Now we come to the problem. When you rip, or copy, CDs in this manner, the application you're using contacts a service such as All Music Guide (AMG) or Gracenote's CDDB service to automatically fill in the album, artist, and track information for each song. This information is almost always wrong. CDDB is a disaster because the service lets individuals populate the database. AMG, which allegedly has a process for ensuring that its data is valid, has grown to be just as useless. The most common problems I've encountered are as follows:
- incorrect genres--For at least 70 percent of CDs, the services list the genre as Rock, regardless of the actual content. For soundtracks, the genre is listed as Soundtrack. I've seen a Motown hits compilation, "MTV Party To Go" CDs, and a country CD listed as Rock. For compilations that contain multiple types of music, the services list the tracks as Rock or Soundtrack, depending on the CD.
- poorly handled compilations--The services don't handle compilation CDs (e.g., "80's Greatest Rock Hits," many soundtracks) very well because the CDs include multiple artists. Typically, the services use the Various Artists or Soundtrack label as the overall artist name, then individually list the correct artist names at the track level. In XP, you would need a folder called Various Artists under My Music that would be full of compilation CDs, which is fine. But sometimes, the CD-level artist name is Various or some other string. And soundtrack titles can have nonstandard text suffixes, such as Original Soundtrack or Original Motion Picture Soundtrack. They're all different.
- spurious characters--On at least 40 percent of the CDs I copied for Chris, certain song titles included odd extra characters, such as "\[*\]", typically because those songs were CD bonus tracks. Who cares? More important, what could these characters possibly signify to the user or application consuming the content?
- misspellings and incorrect names--What's the difference between "MTV Party to Go Volume One" and "MTV Party to Go, Vol. 1"? The former is the name of the CD, and the latter is the name as listed in AMG. Why doesn't AMG provide a feedback button so that I can alert the company about such problems?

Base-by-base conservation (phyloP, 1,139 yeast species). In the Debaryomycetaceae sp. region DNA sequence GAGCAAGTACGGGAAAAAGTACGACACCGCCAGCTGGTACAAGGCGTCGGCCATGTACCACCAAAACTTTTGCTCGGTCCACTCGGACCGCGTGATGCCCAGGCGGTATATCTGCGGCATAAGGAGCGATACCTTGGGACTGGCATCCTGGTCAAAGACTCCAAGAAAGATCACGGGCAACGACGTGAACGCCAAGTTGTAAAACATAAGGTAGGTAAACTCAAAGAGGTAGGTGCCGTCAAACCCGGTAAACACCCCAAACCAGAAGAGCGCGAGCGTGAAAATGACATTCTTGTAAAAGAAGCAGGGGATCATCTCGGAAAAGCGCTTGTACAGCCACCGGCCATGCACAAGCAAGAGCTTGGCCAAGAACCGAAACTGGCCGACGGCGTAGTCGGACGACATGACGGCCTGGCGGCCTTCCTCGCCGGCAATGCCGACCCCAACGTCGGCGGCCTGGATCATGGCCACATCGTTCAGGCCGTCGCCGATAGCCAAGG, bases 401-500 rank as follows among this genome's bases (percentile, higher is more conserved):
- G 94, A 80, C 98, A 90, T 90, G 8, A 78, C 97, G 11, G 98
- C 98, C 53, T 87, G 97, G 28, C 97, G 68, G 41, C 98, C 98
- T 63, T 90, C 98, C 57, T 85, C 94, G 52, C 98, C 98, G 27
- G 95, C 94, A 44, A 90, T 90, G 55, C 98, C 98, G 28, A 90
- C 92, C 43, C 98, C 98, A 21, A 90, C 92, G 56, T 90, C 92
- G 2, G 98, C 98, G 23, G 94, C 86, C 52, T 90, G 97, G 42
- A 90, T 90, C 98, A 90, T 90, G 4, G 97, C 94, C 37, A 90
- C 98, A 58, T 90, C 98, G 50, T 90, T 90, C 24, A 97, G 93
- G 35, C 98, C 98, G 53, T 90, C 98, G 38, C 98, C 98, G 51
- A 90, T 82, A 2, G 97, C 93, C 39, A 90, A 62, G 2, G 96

- incorrect dates--I like to make custom play lists that rely on correct dates. If a group's greatest-hits CD comes out in 1999 but the group originally recorded a particular song in 1978, the date of that song on the greatest-hits CD should be 1978. I'm not fixing errors of this kind for Chris because doing so is simply too complicated, but I've devoted quite a bit of time and research to fixing these dates in my own collection.
Because of these problems, I find myself babysitting each recording by checking the artist names, CD titles, song titles, genres, and other information against the original source. I'm not familiar with a lot of Chris's music, so I often have to sample a few tracks to determine what kind of music it is. This Christmas gift is taking a very long time and has somewhat disrupted my week: I've been chasing down album art (which occasionally doesn't appear, for mysterious reasons), correct album titles, and other information, all while trying to get work done. A week into this project and with Christmas just days away, I don't begrudge Chris the time. We've been friends since 7th grade, and I'm excited to see him slowly entering the digital age. But I'm astonished that this process isn't easier, and I have to wonder how a normal (nontechie) person might handle these challenges--assuming he or she would know about the ability to edit this information so that it's consistent and correct. Aren't computers supposed to make this sort of thing simpler?